While felicity takes hold of much of the world at the death of Osama bin Laden, Pakistani seems to be getting sucked deeper into a quicksand of worry, confusion, distrust and more mayhem. There is a need to understand the general sentiment of the Pakistani nation now that the world’s official attention has been directed at the country. While there are several groups that protest the death of Osama bin Laden, there are more groups and factions that have objected to the manner in which the attack was led out on Pakistani soil.
More than half of the credit has been usurped, quite literally, by the US regime for capturing the world’s most dangerous man; this leaves Pakistan under the stringent scrutiny of other regimes that have been more than eager to call upon sanctions for it and label it as an isolated terrorist state. Joe Klein and Sulman Rushdie make no qualms about slandering Pakistan in the international media while Granger and Berman have questioned the purpose and productivity behind providing Pakistan with military aid.
I would like to present the general sentiment on the behalf of the Pakistani youth who comprise the majority of the demographic of this country. Halting any kind of financial aid to Pakistan does not exactly affect the youth or the lower class that suffers destitute poverty. What foreign analysts and spectators fail to realize is that 84% of the monetary aid offered to Pakistan by USA falls in the military category. This sum of money almost never reaches the Pakistani nation and thus, ceasing to ‘help’ Pakistan in terms of army aid is redundant.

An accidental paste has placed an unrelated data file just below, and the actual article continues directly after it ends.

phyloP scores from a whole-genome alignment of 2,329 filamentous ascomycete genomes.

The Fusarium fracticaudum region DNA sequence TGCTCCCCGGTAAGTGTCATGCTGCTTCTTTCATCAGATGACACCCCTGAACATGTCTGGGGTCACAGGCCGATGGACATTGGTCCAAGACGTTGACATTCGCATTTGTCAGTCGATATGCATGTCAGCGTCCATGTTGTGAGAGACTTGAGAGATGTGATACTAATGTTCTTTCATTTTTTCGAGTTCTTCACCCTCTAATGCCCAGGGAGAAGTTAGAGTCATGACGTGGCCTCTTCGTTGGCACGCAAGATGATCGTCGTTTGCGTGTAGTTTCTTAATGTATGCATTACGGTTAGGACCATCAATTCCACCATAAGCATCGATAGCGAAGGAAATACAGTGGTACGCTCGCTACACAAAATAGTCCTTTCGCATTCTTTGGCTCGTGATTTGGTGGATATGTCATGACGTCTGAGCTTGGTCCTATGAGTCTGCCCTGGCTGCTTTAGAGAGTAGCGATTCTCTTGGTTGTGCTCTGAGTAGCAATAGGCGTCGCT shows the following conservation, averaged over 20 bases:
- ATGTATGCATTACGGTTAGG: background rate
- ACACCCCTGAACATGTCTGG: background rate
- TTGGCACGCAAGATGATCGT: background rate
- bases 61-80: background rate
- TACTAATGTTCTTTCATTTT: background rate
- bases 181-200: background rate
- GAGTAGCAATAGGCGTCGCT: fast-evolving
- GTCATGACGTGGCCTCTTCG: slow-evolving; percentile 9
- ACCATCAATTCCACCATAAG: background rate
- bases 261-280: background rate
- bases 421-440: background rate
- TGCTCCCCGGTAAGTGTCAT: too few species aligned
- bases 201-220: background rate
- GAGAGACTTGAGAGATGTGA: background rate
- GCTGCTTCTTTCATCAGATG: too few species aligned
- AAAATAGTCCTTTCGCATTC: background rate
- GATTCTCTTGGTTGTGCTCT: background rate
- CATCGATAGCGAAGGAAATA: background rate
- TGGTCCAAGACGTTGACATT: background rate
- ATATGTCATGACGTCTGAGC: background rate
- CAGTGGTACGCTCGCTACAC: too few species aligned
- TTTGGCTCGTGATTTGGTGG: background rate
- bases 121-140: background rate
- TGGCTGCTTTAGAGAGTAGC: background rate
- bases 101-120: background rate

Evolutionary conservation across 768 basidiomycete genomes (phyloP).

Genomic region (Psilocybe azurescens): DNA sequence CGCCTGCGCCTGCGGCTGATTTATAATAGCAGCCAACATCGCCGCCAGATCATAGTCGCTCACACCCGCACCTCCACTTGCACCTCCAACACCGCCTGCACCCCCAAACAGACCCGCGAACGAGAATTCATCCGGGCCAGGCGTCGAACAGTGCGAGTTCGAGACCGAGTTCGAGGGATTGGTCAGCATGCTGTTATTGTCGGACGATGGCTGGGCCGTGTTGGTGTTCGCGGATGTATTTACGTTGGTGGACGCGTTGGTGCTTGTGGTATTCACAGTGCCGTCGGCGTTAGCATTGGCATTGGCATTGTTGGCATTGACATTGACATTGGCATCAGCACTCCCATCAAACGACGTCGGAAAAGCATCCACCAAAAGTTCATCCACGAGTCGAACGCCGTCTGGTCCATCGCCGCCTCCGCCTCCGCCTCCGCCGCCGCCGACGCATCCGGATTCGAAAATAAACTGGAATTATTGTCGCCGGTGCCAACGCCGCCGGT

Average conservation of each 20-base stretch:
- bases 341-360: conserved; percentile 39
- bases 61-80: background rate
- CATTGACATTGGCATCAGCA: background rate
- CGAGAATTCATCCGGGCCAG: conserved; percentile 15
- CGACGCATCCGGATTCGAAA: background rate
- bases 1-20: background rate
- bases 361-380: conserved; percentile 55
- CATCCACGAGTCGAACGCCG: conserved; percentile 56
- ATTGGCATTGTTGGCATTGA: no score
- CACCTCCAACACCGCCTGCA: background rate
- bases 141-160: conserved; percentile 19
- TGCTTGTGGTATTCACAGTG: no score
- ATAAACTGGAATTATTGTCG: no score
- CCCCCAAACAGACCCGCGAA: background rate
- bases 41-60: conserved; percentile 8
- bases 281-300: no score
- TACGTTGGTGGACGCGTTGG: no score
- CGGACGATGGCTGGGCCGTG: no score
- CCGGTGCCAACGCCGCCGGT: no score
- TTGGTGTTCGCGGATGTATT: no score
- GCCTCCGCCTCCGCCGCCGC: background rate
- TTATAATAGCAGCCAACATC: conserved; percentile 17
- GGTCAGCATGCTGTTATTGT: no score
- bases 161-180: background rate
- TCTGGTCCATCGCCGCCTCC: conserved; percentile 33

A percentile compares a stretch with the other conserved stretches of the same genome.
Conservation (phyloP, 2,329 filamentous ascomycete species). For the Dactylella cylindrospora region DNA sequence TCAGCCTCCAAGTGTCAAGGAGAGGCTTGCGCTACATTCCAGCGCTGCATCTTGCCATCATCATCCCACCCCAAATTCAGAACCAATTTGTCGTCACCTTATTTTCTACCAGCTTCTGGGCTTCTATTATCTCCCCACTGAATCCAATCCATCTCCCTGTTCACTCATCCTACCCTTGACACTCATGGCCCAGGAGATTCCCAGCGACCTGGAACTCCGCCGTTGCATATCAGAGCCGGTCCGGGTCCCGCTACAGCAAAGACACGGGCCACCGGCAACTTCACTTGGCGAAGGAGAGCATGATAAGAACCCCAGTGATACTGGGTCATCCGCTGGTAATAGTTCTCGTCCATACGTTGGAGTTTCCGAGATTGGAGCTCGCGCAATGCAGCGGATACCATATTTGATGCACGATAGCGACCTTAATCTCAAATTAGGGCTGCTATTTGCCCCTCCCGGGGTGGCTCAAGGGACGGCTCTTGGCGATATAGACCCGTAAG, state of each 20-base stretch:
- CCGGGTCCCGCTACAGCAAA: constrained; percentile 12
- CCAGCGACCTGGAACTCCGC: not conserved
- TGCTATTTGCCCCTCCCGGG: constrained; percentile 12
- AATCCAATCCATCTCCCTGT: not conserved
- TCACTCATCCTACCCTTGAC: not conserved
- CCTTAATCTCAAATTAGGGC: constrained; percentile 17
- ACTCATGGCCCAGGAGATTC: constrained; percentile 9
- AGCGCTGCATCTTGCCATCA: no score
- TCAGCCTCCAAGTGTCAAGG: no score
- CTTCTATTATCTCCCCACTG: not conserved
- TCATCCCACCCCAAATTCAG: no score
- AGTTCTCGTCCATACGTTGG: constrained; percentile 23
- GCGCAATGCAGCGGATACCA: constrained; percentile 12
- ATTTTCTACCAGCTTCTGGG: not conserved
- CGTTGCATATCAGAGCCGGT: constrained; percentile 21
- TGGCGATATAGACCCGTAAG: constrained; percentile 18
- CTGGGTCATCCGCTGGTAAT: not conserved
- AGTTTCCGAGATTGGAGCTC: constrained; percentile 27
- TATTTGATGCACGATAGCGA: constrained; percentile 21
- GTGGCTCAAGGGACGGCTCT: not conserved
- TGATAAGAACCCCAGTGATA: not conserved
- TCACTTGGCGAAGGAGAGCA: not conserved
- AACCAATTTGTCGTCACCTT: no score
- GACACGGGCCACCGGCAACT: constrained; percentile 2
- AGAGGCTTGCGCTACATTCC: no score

What the criticizing international media conveniently remains oblivious of is that the death of bin Laden opens up a new chapter of death, devastation and havoc for Pakistan. While people celebrate his controversial ending in Washington DC and throughout the States, people in Pakistan have yet another burdensome worry to carry upon their breaking shoulders. As Ahsanullah Ahsan of Tehrik-e-Taliban Punjab had said: “This ‘betrayal’ by the Pakistani government, military and ISI will be avenged by attacking Pakistan first and USA second”. Similarly, supporters of Jamiat-e-Ulema Islam-Nazaryati shouted slogans against USA in Quetta by condemning the raid on Osama bin Laden as an attack on Pakistani sovereignty. Hence the point of no celebrations at the mention of this man’s death is justified and ought to be understood by those living abroad.
An additional and consequential aspect of a scenario post-bin Laden is how the antagonism for USA grows exponentially in Pakistan where thousands of citizens consider this uninformed raid on Abbottabad as an open attack on the sovereignty of Pakistan. This is also resonated and reconfirmed by the statement issued by the Ministry of Foreign Affairs and the army indicating how it has reservations with the nature of the attack. Furthermore USA will deserve a review of the relationship in the case it decided to attack again.
At the expense of sounding like a pessimist, something I am usually not, things for Pakistan go downhill from here. Petraeus’ statement that implied a potential third war in Pakistan causes rampant apprehension among the citizens of the country. Pakistanis are correct when they assert the fact that we, as a nation, have lost 12,580 citizens in 2010 alone according to a HRCP report. What more does the world want from us in terms of being an ally on the war on terror?
Several political thinkers and writers have opined (after bin Laden’s killing) that the nation needs to channelize its frustration and concern effectively at the army and ISI along with the government for its failure at delivering a job defined clearly by the world. Their failure, everyone believes, affect them far less than it affects the average Pakistani citizen. The repercussions of this act have brutal and nightmarish tones. Once again Pakistan is at a breaking point, but this time the consequences seem to have taken the form of a failure that may or may not deserve enhanced attacks on its soil.